From funding and product to ethics and culture, design is the key to making companies sustainable. Dozens gathered earlier this month at Montclair State University’s Feliciano School of Business for a panel discussion on design for sustainable business. It was hosted by Montclair Entrepreneurs, a Meetup community of entrepreneurs and aspiring entrepreneurs that has nearly 5,000 members, started by the Feliciano Center for Entrepreneurship.
Tyrone Ross Jr., managing partner of NobleBridge Wealth, a Montclair-based investment-management and strategic wealth planning firm, moderated the panel, which featured two New Jersey-based entrepreneurs. Ross has worked with institutions, and corporations and retail clients; and he advises early-stage startups on their financial planning.
“Everything in the world is design, everything that’s made is design,” said panel member Cat Noone, founder and CEO of Iris Health, a company in Princeton whose app enables seniors to track and understand their health. When asked by Ross which brands or companies are exemplars of good design, she answered “Apple” with zero hesitation. “Everything you touch is beautiful. Everything is well thought out,” she said. “Everything is easy to you. There is a reason for everything they do and every product they create.”
Benedikt Lehnert is the director of product design for Microsoft M365 Mobile Experiences, and he works with Noone as an angel investor in design-driven startups across the country. “Three components to the discipline of design [are] usefulness, usability and craft,” he said. “Something has a good design when it’s useful, meaning that it serves a need. … It’s usable, as in easy to use, fun to use. And it is well crafted.”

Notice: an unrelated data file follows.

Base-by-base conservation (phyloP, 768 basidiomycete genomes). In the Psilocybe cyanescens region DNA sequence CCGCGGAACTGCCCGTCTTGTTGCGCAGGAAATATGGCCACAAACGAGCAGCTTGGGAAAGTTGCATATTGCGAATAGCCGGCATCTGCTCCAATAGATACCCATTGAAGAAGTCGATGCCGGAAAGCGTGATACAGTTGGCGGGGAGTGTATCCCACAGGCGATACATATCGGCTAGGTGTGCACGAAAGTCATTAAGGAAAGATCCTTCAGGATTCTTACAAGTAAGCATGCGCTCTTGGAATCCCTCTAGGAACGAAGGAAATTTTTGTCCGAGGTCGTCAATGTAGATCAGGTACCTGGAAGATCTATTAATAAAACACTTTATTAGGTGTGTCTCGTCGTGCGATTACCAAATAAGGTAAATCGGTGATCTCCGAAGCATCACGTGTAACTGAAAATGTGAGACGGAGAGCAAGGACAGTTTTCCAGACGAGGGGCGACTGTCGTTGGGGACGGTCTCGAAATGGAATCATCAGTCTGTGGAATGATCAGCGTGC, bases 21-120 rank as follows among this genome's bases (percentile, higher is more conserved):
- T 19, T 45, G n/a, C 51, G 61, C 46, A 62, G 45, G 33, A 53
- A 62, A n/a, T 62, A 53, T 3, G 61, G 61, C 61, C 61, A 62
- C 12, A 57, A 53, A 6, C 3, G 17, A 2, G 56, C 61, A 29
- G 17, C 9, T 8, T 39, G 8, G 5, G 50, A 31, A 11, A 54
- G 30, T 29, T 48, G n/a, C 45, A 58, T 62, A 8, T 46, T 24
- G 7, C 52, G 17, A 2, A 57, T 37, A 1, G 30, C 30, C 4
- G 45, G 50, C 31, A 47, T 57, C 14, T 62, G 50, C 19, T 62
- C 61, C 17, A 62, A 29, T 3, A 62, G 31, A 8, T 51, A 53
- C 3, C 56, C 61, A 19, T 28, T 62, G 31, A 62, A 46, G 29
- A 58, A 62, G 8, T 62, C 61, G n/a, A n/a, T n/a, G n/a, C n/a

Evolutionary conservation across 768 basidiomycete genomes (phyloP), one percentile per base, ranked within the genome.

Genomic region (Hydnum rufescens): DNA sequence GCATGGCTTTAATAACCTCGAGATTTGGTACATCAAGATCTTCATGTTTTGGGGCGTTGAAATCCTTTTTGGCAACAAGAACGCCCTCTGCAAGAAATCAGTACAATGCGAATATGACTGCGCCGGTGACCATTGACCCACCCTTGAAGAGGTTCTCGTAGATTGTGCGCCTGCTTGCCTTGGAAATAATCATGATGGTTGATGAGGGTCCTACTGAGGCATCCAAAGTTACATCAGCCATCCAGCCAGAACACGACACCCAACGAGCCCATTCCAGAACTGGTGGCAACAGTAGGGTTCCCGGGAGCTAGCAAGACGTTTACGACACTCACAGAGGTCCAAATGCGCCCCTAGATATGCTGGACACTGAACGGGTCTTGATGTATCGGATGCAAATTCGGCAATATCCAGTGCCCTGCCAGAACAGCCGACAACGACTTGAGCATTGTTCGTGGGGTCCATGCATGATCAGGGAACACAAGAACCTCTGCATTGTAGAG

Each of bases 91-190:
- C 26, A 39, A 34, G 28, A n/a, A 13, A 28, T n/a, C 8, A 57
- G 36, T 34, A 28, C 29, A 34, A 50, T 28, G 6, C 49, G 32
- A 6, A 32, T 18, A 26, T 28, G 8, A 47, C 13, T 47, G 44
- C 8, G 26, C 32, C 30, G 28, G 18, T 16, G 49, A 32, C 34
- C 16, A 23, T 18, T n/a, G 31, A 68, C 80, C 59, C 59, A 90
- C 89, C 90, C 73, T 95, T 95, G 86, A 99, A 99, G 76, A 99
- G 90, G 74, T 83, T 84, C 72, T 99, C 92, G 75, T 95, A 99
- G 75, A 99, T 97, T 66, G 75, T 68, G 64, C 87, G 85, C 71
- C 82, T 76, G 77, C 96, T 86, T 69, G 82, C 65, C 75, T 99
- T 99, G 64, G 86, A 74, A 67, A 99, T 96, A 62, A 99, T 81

The duo cofounded Lyra, a symbol-to-speech app for children with autism; and Stark, a color-blind simulator and contrast checker. The three discussed the role of design in achieving a sustainable business and how founders can (and should) adopt good design as a value, not just a one-off process.
Designers should be cofounders
Noone and Lehnert were not shy about declaring that they only invest in companies with a cofounder who is a designer. “Bringing a designer on board means, more often that not, that you’re putting people before profit,” said Lehnert. “Those who put that at the forefront, in the beginning, have a much better advantage, rather than focusing on sales or business development.”
Design with humanity in mind
“Design is felt, it’s emotion, the feeling you get when you see that beautiful [Tesla] design. And it’s the same with iPhone,” said Ross. “When you first get the iPhone, it’s beautiful, it makes you feel a certain way. That was Steve Jobs’ magic. He made you feel a certain way through his product, and that’s through design. I think we’re starting to see companies embrace that.”
Design the company internally
“Your company is a product. We want to make sure that a designer is on board, and that not everyone on the team looks the same,” Noone stated. “If that team page is all white males, you can’t inherently empathize with the people using your product. If you’re company isn’t diverse, there are going to be touch points that are going to be missing by default.”
Design with a purpose
“Our jobs as designers are, one, advocating for the user or the customer. The other is for us to say, ‘Does this thing have to exist?’” said Lehnert. “It is not enough to make something. You should ask yourself, ‘Is this something that should be made?’”